NJIT and American Aerospace: A COA Case Study

February 10, 2015 Advisory

The FAA Modernization and Reform Act of 2012, Section 334, requires the FAA to set up a system that allows public entities to operate unmanned aerial systems (UAS). This has opened up the use of UAS to public organizations, ranging from federal agencies to fire and police departments and public universities. To obtain such authorization, public entities apply to the FAA for a Certificate of Waiver or Authorization ("COA"), waiving the airworthiness requirements of Title 49 of U.S. Code to authorize flight in the National Airspace System (NAS). While the application process itself is relatively straightforward, a public entity must show the FAA that it can conduct UAS operations safely.

The New Jersey Institute of Technology (NJIT), a public institution, recently obtained a COA to research the use of UAS data-collection sensors for homeland security and emergency management functions.

On January 29, 2014, NJIT conducted a test flight at the U.S. Coast Guard Training Center in Cape May, New Jersey for the RS-16 unmanned aircraft. The RS-16 is gas-powered and weighs 85 pounds, with a 12 foot wingspan, 15,000 foot flight ceiling, and a 25 pound payload. Its maximum speed is 65 knots, with a cruising speed of 55 knots, and a stall speed of 31 knots.

The test employed a pilot, multiple ground crew members, ground observers, a launching system, and a flight operations ground vehicle. The RS-16 itself is not owned by NJIT, but was leased from its developer, American Aerospace Advisors, Inc. NJIT also hired American Aerospace to provide the trained pilots necessary for the flight.

An Emergency Operations Center (EOC) housed in an RV and provided by Cape May County was present with EMT personnel, a requirement of the COA. The COA also imposed a ceiling of 3,000 feet and a range of one nautical mile from the takeoff location. The Pilot-in-Command (PIC) was in constant communication with Air Traffic Control (ATC), had filed Notices to Airmen (NOTAMs) with the FAA to advise other aviators about the flight, and had received clearance from ATC immediately prior to take-off. The PIC has a Pilot Certificate and Class 2 Medical Certificate. Two additional certified pilots acted as the ground observers, as required by the COA.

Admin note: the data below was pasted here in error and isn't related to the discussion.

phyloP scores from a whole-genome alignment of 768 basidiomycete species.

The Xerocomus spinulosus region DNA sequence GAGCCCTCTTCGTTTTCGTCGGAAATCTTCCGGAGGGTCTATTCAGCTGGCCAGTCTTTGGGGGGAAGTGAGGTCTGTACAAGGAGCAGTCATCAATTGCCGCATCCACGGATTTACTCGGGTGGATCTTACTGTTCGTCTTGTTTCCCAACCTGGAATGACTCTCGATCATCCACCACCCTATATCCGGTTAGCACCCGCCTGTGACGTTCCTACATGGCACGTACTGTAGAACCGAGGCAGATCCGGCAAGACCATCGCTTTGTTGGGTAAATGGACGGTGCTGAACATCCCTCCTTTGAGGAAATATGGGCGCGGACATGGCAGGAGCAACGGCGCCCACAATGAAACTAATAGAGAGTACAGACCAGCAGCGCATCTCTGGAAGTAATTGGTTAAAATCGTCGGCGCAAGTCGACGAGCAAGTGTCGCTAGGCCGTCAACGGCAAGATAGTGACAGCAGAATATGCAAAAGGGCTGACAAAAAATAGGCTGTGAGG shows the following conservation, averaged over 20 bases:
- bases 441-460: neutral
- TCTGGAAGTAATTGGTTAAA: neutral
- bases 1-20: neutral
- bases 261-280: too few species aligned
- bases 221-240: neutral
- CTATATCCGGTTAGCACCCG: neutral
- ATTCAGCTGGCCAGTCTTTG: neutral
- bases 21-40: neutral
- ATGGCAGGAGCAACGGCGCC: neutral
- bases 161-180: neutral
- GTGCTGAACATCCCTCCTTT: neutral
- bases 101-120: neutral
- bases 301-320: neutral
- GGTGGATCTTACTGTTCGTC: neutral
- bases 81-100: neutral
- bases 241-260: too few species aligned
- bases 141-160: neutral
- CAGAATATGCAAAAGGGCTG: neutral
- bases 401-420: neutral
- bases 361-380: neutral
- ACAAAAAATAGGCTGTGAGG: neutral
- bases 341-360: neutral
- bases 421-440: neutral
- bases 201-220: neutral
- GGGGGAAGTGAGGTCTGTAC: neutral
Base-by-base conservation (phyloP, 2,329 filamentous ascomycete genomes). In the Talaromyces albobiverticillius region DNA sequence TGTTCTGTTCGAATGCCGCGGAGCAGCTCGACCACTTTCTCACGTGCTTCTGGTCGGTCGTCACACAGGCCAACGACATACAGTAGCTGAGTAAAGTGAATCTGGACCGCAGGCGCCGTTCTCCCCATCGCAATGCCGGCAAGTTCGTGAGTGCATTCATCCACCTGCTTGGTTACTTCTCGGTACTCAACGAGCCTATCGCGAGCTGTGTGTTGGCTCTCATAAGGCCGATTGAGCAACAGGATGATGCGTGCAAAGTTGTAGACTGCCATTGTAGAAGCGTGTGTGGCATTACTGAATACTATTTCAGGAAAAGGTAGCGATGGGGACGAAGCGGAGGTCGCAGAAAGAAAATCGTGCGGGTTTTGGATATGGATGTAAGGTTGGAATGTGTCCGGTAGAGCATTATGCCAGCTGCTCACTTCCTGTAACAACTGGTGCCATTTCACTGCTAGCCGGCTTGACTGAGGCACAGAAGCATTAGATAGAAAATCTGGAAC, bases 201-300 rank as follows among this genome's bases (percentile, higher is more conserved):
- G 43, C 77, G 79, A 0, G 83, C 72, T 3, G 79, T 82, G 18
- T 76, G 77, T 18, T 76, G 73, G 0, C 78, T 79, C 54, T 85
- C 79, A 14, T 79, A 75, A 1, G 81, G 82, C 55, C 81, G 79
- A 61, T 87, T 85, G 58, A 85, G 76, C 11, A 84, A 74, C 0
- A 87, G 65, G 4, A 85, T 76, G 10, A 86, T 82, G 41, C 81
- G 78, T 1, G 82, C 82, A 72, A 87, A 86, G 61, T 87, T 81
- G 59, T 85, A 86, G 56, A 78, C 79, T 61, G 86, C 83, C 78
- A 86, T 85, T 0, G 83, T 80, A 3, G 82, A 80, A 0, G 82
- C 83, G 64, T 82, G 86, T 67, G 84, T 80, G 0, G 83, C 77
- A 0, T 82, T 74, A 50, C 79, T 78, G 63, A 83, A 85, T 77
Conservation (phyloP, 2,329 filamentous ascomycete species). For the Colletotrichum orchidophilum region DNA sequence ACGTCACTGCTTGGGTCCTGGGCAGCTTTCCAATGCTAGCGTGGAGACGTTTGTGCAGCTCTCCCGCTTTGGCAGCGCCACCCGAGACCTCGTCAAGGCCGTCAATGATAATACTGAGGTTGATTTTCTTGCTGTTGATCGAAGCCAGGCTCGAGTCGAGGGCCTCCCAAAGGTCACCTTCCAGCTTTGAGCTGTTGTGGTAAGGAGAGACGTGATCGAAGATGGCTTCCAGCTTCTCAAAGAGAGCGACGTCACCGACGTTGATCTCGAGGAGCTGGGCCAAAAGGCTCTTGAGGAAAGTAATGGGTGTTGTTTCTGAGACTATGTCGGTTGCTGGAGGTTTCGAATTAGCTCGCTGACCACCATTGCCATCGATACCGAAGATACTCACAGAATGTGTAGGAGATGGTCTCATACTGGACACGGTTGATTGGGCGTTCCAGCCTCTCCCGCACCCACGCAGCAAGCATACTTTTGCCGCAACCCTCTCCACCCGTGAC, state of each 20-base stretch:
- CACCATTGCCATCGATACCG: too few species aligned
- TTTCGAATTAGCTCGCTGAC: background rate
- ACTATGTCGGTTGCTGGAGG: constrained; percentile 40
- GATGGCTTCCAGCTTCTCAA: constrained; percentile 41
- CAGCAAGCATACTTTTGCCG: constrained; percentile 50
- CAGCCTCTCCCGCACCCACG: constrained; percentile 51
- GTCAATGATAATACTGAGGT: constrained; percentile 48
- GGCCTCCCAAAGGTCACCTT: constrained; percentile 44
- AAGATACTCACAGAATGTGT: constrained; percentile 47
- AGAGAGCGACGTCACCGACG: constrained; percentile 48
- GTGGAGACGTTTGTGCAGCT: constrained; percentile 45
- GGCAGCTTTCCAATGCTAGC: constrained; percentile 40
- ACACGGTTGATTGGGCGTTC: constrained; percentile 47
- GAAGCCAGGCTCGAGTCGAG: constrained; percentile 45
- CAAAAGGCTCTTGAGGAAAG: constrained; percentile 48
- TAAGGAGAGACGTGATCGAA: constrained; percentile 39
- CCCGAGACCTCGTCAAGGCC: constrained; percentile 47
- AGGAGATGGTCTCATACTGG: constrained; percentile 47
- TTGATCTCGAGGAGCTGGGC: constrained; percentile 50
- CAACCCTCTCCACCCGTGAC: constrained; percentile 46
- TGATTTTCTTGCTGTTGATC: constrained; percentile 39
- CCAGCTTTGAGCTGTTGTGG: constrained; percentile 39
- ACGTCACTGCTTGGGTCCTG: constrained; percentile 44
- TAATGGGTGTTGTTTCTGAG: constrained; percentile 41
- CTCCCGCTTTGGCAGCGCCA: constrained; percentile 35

The ground observers are necessary to comply with the FAA "sense-and-avoid" requirement; the requirement that an aircraft have first-hand situational awareness of its environment so as to be able to avoid other aircraft. With UAS, this is accomplished either by having ground observers who are trained pilots, or by having a manned "chase aircraft," performing the same function. For this test flight, ground observers were sufficient, but the COA will eventually allow NJIT to fly up to 10,000 feet and out to 14.5 NM over the Atlantic Ocean, necessitating a chase aircraft.

Dr. Edward Mahoney, the Mayor of Cape May, and Gerald Thornton, the Freeholder Director of Cape May County, discussed the potential they see in UAS. They hope that UAS can be employed in disaster situations, such as Super Storm Sandy, to aid stranded residents and to survey damage. They also noted that UAS can aid ground personnel in more traditional fire and medical emergencies. Citizens raised questions about privacy during the development of the plan, but were assured that the program is not a police surveillance tool. They also hope that by leading the R&D effort they will attract the UAS industry to southern New Jersey.

A number of people, including the FAA research group, had questions about the legal liabilities one could incur in using a UAS. Needless to say, this is a fact-specific subject that cannot be answered sufficiently in the abstract. But, as suggested by the questions, potential UAS users should consider the relevant risks of their proposed operations, such as product liability exposure and export compliance requirements, as well as the steps that can be taken to mitigate such risks.

All observers were required to remain in a predetermined safe zone starting fifteen minutes prior to take-off, a requirement of the COA. The RS-16 was then launched by catapult and the test began. A computer within the EOC had the capability to receive real-time data, including high-quality imagery, from the RS-16 and to link numerous emergency agencies into this data via Virtual Private Network (VPN) technology. After about 30 minutes in the air, the RS-16 landed successfully.

The NJIT partnership with American Aerospace exemplifies how to advance unmanned flight technology under an FAA COA.